Welcome to the Secret Garden South of Bobber's Mill Bridge in Nottingham

Welcome to Windmill Community Gardens, home of the Climate Friendly Gardeners Project.

We are a group of local people, who are nurturing a wonderful community garden in the heart of the city. You'll find us just South of Bobbersmill Bridge, on the allotment site at the South end of Ascot Road. The Gardens are a great place where anyone can come to find out more about growing their own food in a changing climate. We cater for all abilities and welcome any nationality or age group.

Why not come and join us?

Saturday 17 January 2015

Old Twelfth Night, Windmill Style!

Drink can lanterns on the pear tree

What a fab afternoon of celebration at Windmill today! The day started very icy, so we were greeted with an amazing display of ice-crystal ferns in the kitchen when we arrived!

Nature adds it's own decorations!

Making popcorn and toast on the fire

This year, because of the date, we decided to combine a celebration of the Lohri Festival with the Old Twelfth Night tradition of wassailing our fruit trees. This meant we still enjoyed wonderful Punjabi food (thank you to Prakash and her family for the delicious curry and also to Steven who provided yummy pakoras for the late comers), Punjabi style and other style drumming, and eating popcorn and ravri around the fire, but we added the twist of wassailing and a few Twelfth Night traditions. If you'd like to know more about the traditions of Lohri - check the info here - but it is essentially a changing of the year, and looks forward to the indian wheat harvest, as well as being a celebration of the life of the Robin Hood of the Punjab, Dulla Bhatti (find out more about this extraordinary man here). 

Drumming around the fire

Pete and his amazing drum box
Wassailing is a tradition which dates back to Anglo Saxon times, which is where the term comes from – waes hael meaning “good health” – and is a pre-Christian tradition that gradually evolved into carolling, and the tradition we are continuing today of wassailing our fruit trees. Wassailing fruit trees was especially popular in the South and West of England, but this may be linked to these areas having a lot of large orchards. The tradition, sometimes called “howling” involves lots of variations, but the main themes are:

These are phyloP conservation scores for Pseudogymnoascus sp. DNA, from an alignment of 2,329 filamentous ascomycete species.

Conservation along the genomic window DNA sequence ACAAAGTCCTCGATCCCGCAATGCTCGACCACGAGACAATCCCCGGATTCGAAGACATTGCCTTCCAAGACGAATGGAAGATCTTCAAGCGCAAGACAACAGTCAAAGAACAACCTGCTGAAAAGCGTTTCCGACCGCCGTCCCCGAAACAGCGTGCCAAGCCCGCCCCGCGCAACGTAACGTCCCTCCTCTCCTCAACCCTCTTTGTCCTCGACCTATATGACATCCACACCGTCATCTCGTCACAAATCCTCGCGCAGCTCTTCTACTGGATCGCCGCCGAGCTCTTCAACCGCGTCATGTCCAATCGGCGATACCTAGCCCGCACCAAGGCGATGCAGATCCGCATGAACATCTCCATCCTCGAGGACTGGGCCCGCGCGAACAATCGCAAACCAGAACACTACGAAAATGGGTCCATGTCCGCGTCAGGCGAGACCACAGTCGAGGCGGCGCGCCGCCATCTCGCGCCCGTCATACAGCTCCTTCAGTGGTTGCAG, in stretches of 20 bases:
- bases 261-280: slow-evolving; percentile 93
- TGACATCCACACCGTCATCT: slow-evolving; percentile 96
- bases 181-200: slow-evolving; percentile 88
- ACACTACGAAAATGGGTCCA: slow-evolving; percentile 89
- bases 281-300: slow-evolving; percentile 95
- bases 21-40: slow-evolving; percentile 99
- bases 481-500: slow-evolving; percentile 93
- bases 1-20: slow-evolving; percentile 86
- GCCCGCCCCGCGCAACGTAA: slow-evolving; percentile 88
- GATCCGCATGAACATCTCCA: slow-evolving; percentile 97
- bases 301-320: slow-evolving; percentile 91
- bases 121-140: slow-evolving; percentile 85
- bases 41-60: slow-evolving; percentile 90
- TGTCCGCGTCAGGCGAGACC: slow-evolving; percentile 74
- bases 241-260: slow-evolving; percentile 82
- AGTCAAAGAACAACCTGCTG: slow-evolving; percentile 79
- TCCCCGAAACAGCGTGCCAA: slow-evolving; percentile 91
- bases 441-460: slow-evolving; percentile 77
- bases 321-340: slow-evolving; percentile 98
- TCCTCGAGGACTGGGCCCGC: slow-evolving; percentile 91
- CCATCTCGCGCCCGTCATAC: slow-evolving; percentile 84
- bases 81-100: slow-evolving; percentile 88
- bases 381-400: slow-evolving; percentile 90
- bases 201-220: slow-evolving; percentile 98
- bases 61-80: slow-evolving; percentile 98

- Spilling apple juice or cider onto the tree roots
- Hanging toast (sometimes soaked in cider) in the branches of the tree
- Calling on the tree, with a rhyme, chant or song, to have a good crop in the coming year – sometimes under threat of being dug up or cut down if it doesn’t!
- Making noise around the trees – (maybe to wake them up or to scare away evil things?)

We had a go at all of these, and it worked rather nicely, with everyone enjoying a communal "wassail" of the apple tree, then the pear, and finally our Victoria plum (though some lovely students from NTU did a quick "free-lance" wassail of the other trees in the orchard after we'd finished).
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The apple tree gets first treatment

It was great to see so many happy folk, and thanks to all the volunteers who helped to make it work, especially Prakash and her family, Steven, Pete for the drumming, Kathy for all her help, especially drum-wrangling, Ash for sawing wood, Rowan for fire-tending and his Jo staff display, Jeremy for the photography, and washing up, Joyce for helping with the lanterns and mince pies, Mark sorting out the popcorn and Matt and Carla for great help with the tidying up.

Rowan with the Jo Staff

Here are the wassailing chants we used - just of a few of many we could have chosen.

Apple Tree Wassail
Apple tree, apple tree, we all come to wassail thee,
Bear this year and next year to bloom and to blow,

Hat fulls, cap fulls, three cornered sack fulls,

And a little heap under the stairs – hurrah!

Pear and Plum Tree Wassail
Wassail the trees that they may bear
Many a plum and many a pear
For more or less fruits they will bring

As you do give them wassailing.

So we wish you all good health for the coming year, like our trees. Wassail!

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  1. Waes hael, Windmillers!!

    What's up with the font size, Tracey? It's really, really small on Firefox/Windows7....


    1. Have fixed text. Not sure how I made it so tiny!